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This question is largely a sanity check. I've organized a DB by a collection of stories and a collection of users. Each story has an array of 'voters' who have voted on that object. Each user also has an array of 'friends'. What I want to do is search for only stories that my friends have voted on, but additionally to be able to sort these by the number of friends voting on that item.

My initial thinking is this: To index the field of voters in the Story objects. Then do a map reduce query for just stories on this indexed voter field using the array of 'friends' from the user document, with a grouping function to count the number of times each story shows up? Not sure if that is correct.. I'm also not sure if this would scale.. Thoughts and suggestions appreciated.

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1 Answer 1

up vote 1 down vote accepted

I think you should use a background worker that runs your M/R query periodically and stores the results in a collection which you can the query very easily, e.g

TopStories { 
  "UserId" : ObjectId("..."),
  "List" : [ 
              { "TotalVotes" : 200, 
                "FriendVotes" : 28, 
                "StoryName" : "test", 
                "StoryId" : ObjectId('...') 
               }, 
               {
                 /* etc. */ }
               } 
           ]
}

This is trivial to query, but not very flexible. A more flexible structure, avoiding an embedded list:

TopStory { 
   "UserId": ObjectId("..."),
   "StoryId" : ObjectId("..."),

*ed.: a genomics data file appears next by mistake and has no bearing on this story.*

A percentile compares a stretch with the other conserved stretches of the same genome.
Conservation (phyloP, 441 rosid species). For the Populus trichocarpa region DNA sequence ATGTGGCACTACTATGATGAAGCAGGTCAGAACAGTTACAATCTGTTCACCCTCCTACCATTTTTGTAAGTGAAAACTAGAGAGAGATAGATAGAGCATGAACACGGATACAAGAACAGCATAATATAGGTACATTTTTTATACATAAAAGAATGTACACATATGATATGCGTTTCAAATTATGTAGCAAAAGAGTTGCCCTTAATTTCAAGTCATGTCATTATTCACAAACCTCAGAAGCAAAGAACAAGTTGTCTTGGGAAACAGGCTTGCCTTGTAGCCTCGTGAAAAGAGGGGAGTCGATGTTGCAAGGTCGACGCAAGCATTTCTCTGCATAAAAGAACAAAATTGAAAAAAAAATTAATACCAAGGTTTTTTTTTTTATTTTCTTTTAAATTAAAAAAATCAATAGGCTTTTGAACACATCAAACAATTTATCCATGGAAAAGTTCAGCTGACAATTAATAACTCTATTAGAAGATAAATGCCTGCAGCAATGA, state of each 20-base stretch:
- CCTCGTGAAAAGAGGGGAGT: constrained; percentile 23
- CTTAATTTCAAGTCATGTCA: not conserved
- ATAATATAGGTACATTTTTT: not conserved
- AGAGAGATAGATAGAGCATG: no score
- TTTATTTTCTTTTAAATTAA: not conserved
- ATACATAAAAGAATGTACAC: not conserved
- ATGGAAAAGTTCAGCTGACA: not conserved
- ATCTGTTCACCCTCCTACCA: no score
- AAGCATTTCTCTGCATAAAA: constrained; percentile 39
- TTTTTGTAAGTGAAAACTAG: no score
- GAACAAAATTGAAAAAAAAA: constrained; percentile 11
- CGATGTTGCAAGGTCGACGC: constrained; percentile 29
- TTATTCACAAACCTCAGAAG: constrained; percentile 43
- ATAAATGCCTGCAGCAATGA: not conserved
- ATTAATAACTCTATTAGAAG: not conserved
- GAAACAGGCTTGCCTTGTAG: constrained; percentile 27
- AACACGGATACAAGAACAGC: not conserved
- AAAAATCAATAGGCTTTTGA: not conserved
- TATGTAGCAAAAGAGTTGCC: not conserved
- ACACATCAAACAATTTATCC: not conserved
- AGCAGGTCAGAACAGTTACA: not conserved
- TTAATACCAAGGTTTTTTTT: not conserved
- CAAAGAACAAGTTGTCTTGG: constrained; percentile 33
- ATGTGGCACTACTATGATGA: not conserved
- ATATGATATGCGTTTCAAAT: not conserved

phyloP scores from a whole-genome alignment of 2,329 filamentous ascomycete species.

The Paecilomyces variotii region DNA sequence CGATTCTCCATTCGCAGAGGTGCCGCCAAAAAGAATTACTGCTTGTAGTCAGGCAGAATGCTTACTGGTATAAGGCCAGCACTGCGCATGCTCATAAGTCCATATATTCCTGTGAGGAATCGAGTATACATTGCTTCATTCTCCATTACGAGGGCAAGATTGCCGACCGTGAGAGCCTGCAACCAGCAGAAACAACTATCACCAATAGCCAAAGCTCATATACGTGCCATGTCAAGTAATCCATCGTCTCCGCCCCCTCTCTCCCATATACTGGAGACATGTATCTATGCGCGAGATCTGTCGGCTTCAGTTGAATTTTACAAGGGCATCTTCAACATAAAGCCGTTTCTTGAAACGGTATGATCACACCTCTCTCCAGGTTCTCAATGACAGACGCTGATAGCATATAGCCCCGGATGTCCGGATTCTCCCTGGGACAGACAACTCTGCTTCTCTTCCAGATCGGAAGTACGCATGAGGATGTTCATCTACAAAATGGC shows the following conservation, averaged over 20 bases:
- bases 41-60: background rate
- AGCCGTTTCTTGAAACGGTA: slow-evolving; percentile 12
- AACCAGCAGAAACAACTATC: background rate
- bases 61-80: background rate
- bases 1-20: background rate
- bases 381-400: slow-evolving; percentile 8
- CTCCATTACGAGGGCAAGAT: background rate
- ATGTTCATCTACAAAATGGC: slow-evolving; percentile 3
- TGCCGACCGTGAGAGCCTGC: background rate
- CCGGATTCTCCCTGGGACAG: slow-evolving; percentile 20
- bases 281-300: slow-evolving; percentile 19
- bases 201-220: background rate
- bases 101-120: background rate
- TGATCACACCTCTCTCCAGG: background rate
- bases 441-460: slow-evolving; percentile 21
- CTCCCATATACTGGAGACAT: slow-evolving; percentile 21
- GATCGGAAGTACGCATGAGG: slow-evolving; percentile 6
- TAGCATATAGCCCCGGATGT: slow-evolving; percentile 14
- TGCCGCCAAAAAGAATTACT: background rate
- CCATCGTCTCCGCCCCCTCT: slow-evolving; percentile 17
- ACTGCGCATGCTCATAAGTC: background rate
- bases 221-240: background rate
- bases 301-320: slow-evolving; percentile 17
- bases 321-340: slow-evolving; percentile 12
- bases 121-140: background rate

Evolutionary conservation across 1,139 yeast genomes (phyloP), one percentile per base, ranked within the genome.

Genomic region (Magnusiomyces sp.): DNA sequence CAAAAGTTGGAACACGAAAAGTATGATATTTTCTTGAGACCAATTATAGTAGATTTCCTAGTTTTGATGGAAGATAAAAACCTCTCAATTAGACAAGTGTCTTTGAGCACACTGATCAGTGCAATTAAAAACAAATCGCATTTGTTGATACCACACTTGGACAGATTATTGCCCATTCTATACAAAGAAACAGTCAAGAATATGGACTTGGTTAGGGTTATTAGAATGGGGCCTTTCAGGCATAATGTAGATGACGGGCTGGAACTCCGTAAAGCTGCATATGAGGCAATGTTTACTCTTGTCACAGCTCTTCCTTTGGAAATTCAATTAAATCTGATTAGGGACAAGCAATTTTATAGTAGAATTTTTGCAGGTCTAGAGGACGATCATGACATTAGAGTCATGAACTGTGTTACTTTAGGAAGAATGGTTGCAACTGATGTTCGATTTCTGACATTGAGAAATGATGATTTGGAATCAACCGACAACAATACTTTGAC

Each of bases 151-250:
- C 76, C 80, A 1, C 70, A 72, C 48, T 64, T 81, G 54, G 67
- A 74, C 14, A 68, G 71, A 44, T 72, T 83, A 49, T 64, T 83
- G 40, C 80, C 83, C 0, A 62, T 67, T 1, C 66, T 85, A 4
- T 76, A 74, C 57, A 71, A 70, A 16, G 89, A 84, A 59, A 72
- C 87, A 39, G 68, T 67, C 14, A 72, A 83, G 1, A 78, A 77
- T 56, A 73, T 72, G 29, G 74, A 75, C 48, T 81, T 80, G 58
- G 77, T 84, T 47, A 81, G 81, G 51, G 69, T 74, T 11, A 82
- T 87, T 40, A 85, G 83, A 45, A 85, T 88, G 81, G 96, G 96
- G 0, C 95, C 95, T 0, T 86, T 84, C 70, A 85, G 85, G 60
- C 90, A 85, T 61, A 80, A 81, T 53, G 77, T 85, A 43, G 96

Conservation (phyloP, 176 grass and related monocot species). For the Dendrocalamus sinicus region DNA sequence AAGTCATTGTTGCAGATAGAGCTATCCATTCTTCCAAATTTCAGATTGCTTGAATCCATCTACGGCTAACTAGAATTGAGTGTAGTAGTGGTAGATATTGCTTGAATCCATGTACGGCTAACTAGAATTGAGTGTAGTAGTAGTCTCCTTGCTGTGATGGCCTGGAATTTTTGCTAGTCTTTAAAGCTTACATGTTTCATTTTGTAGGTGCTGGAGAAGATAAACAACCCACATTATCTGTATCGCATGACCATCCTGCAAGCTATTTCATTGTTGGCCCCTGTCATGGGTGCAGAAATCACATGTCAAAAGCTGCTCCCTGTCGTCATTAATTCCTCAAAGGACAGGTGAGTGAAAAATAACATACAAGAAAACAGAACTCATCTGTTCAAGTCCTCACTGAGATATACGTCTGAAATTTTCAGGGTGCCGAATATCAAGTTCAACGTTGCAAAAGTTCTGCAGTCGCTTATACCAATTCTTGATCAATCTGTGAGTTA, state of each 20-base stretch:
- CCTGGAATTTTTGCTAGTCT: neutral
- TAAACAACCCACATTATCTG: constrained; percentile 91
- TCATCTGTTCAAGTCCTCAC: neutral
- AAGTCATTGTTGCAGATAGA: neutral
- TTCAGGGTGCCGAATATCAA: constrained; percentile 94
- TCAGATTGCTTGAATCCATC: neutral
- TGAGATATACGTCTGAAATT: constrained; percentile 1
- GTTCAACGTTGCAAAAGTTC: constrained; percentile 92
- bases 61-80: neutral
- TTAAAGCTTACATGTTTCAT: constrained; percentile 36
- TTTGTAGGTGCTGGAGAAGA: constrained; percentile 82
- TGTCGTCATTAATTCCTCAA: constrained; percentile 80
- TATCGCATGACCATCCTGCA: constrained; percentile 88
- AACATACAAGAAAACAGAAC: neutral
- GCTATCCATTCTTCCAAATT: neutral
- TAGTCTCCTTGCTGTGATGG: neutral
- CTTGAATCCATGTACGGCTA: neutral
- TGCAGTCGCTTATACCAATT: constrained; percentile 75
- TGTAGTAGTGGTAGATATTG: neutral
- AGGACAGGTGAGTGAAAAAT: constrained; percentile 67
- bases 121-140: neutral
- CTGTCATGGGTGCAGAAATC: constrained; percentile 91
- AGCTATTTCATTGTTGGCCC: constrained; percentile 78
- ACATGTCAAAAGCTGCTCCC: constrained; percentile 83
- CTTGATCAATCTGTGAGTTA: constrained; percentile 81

"StoryName" : "foo",
   "FriendVotes" : 28,
   "TotalVotes" : 200
   // etc.
}

The latter can be used to sort by the number of total votes as well, for example.

M/R used to be 'the big hammer', which should not be run in real-time from a web frontend or anything. There were plans to improve this, but I don't know the current state of that, so I'd play it safe. I also believe that this M/R job won't be very fast if your collections grow big, expect this to run in the order of dozens of seconds if not minutes, rather than milliseconds.

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Thank you for the answer, it does seem to be a computationally complex problem that doesn't scale that well. Do you think such a problem could be more easily solved using another Database system? –  Inc1982 Dec 11 '11 at 13:30
    
np. Yeah, I think this is a highly relational problem, so a RDBMS will be easier. RDBMS are good at 'spotting' relations that can be optimized: in this case, the set of friends is used to compute both the intersection and do the sorting, for instance. I don't know which will scale better. Question is whether you want to use two different db systems... –  mnemosyn Dec 11 '11 at 16:32

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